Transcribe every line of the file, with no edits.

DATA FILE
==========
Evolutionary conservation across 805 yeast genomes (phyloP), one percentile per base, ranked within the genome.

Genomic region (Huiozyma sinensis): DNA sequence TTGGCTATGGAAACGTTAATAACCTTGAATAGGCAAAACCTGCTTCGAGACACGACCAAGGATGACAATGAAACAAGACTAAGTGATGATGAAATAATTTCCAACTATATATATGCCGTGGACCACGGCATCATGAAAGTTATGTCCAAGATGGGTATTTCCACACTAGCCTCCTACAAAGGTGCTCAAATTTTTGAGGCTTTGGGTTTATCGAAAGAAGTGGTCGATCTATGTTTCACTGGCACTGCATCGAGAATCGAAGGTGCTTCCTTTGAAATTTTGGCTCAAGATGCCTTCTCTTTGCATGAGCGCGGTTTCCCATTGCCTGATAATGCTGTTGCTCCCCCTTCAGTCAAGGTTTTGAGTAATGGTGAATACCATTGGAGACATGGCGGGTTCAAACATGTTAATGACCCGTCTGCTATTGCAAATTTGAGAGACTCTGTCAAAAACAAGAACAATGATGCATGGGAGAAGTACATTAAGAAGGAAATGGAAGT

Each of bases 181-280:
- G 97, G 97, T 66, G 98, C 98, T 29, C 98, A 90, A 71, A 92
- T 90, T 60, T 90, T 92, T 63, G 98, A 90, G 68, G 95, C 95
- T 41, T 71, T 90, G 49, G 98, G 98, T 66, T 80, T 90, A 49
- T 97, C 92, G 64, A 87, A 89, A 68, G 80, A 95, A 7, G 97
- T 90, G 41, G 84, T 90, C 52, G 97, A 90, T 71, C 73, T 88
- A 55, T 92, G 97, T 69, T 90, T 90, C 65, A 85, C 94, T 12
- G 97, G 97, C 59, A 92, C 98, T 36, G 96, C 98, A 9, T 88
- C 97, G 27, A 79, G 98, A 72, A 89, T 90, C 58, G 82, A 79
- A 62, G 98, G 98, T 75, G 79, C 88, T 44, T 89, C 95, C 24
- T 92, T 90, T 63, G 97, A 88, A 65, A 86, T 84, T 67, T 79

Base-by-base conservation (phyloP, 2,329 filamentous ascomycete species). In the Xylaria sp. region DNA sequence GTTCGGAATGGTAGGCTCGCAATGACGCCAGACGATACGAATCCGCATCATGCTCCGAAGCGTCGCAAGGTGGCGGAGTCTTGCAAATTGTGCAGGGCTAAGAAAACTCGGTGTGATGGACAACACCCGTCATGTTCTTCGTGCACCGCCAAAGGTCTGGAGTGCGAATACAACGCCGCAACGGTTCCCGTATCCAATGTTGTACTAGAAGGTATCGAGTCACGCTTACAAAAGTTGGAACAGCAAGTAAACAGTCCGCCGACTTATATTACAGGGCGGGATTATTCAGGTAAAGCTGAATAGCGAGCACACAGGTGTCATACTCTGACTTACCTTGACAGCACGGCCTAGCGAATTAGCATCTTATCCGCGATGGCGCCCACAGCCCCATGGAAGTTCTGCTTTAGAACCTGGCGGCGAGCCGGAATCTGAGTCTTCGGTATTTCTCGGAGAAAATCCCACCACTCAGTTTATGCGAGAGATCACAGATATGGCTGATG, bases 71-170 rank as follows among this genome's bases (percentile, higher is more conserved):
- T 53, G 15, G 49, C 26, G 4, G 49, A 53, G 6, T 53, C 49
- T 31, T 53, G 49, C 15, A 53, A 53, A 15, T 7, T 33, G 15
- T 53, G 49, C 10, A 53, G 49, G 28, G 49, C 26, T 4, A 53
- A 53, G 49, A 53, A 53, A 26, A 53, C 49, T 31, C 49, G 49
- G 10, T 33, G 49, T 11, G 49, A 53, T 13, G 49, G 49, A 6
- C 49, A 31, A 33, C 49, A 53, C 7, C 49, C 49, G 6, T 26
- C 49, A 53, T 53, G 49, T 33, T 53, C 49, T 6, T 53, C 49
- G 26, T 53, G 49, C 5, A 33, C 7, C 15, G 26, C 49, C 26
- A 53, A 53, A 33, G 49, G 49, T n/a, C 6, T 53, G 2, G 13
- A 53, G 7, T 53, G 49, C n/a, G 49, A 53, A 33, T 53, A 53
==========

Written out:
Evolutionary conservation across 805 yeast genomes (phyloP), one percentile per base, ranked within the genome.

Genomic region (Huiozyma sinensis): DNA sequence TTGGCTATGGAAACGTTAATAACCTTGAATAGGCAAAACCTGCTTCGAGACACGACCAAGGATGACAATGAAACAAGACTAAGTGATGATGAAATAATTTCCAACTATATATATGCCGTGGACCACGGCATCATGAAAGTTATGTCCAAGATGGGTATTTCCACACTAGCCTCCTACAAAGGTGCTCAAATTTTTGAGGCTTTGGGTTTATCGAAAGAAGTGGTCGATCTATGTTTCACTGGCACTGCATCGAGAATCGAAGGTGCTTCCTTTGAAATTTTGGCTCAAGATGCCTTCTCTTTGCATGAGCGCGGTTTCCCATTGCCTGATAATGCTGTTGCTCCCCCTTCAGTCAAGGTTTTGAGTAATGGTGAATACCATTGGAGACATGGCGGGTTCAAACATGTTAATGACCCGTCTGCTATTGCAAATTTGAGAGACTCTGTCAAAAACAAGAACAATGATGCATGGGAGAAGTACATTAAGAAGGAAATGGAAGT

Each of bases 181-280:
- G 97, G 97, T 66, G 98, C 98, T 29, C 98, A 90, A 71, A 92
- T 90, T 60, T 90, T 92, T 63, G 98, A 90, G 68, G 95, C 95
- T 41, T 71, T 90, G 49, G 98, G 98, T 66, T 80, T 90, A 49
- T 97, C 92, G 64, A 87, A 89, A 68, G 80, A 95, A 7, G 97
- T 90, G 41, G 84, T 90, C 52, G 97, A 90, T 71, C 73, T 88
- A 55, T 92, G 97, T 69, T 90, T 90, C 65, A 85, C 94, T 12
- G 97, G 97, C 59, A 92, C 98, T 36, G 96, C 98, A 9, T 88
- C 97, G 27, A 79, G 98, A 72, A 89, T 90, C 58, G 82, A 79
- A 62, G 98, G 98, T 75, G 79, C 88, T 44, T 89, C 95, C 24
- T 92, T 90, T 63, G 97, A 88, A 65, A 86, T 84, T 67, T 79

Base-by-base conservation (phyloP, 2,329 filamentous ascomycete species). In the Xylaria sp. region DNA sequence GTTCGGAATGGTAGGCTCGCAATGACGCCAGACGATACGAATCCGCATCATGCTCCGAAGCGTCGCAAGGTGGCGGAGTCTTGCAAATTGTGCAGGGCTAAGAAAACTCGGTGTGATGGACAACACCCGTCATGTTCTTCGTGCACCGCCAAAGGTCTGGAGTGCGAATACAACGCCGCAACGGTTCCCGTATCCAATGTTGTACTAGAAGGTATCGAGTCACGCTTACAAAAGTTGGAACAGCAAGTAAACAGTCCGCCGACTTATATTACAGGGCGGGATTATTCAGGTAAAGCTGAATAGCGAGCACACAGGTGTCATACTCTGACTTACCTTGACAGCACGGCCTAGCGAATTAGCATCTTATCCGCGATGGCGCCCACAGCCCCATGGAAGTTCTGCTTTAGAACCTGGCGGCGAGCCGGAATCTGAGTCTTCGGTATTTCTCGGAGAAAATCCCACCACTCAGTTTATGCGAGAGATCACAGATATGGCTGATG, bases 71-170 rank as follows among this genome's bases (percentile, higher is more conserved):
- T 53, G 15, G 49, C 26, G 4, G 49, A 53, G 6, T 53, C 49
- T 31, T 53, G 49, C 15, A 53, A 53, A 15, T 7, T 33, G 15
- T 53, G 49, C 10, A 53, G 49, G 28, G 49, C 26, T 4, A 53
- A 53, G 49, A 53, A 53, A 26, A 53, C 49, T 31, C 49, G 49
- G 10, T 33, G 49, T 11, G 49, A 53, T 13, G 49, G 49, A 6
- C 49, A 31, A 33, C 49, A 53, C 7, C 49, C 49, G 6, T 26
- C 49, A 53, T 53, G 49, T 33, T 53, C 49, T 6, T 53, C 49
- G 26, T 53, G 49, C 5, A 33, C 7, C 15, G 26, C 49, C 26
- A 53, A 53, A 33, G 49, G 49, T n/a, C 6, T 53, G 2, G 13
- A 53, G 7, T 53, G 49, C n/a, G 49, A 53, A 33, T 53, A 53